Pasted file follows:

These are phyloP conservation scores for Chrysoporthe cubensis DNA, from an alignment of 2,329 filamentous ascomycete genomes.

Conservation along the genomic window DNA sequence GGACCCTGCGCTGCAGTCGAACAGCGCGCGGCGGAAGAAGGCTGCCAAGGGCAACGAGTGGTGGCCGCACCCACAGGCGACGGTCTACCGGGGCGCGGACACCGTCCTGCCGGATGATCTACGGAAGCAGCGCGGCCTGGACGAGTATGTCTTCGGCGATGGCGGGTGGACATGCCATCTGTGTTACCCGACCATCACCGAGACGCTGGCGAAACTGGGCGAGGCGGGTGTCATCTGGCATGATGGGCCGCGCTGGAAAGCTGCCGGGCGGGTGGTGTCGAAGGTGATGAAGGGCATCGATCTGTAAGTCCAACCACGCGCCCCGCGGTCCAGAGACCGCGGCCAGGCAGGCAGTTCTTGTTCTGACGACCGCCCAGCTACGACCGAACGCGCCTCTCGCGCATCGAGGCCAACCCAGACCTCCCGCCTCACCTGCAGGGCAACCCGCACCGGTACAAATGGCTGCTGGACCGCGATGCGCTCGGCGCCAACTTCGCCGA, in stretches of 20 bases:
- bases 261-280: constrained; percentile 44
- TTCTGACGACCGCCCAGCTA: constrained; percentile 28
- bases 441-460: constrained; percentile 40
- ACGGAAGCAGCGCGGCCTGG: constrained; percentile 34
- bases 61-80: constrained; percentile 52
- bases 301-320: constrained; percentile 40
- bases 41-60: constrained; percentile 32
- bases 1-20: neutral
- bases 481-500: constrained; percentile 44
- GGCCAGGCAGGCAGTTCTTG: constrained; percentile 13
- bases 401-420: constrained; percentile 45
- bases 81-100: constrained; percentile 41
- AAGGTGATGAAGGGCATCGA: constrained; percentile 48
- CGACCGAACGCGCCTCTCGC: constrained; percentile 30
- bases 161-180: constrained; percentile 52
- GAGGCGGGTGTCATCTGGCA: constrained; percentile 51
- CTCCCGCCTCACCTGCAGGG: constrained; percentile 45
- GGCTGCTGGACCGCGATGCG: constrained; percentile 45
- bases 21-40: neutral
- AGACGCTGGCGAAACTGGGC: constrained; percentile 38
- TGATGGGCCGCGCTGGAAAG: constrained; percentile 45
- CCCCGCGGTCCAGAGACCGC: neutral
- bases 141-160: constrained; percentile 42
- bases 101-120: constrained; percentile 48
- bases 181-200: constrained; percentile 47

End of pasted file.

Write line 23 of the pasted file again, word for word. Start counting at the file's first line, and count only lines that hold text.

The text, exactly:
- TGATGGGCCGCGCTGGAAAG: constrained; percentile 45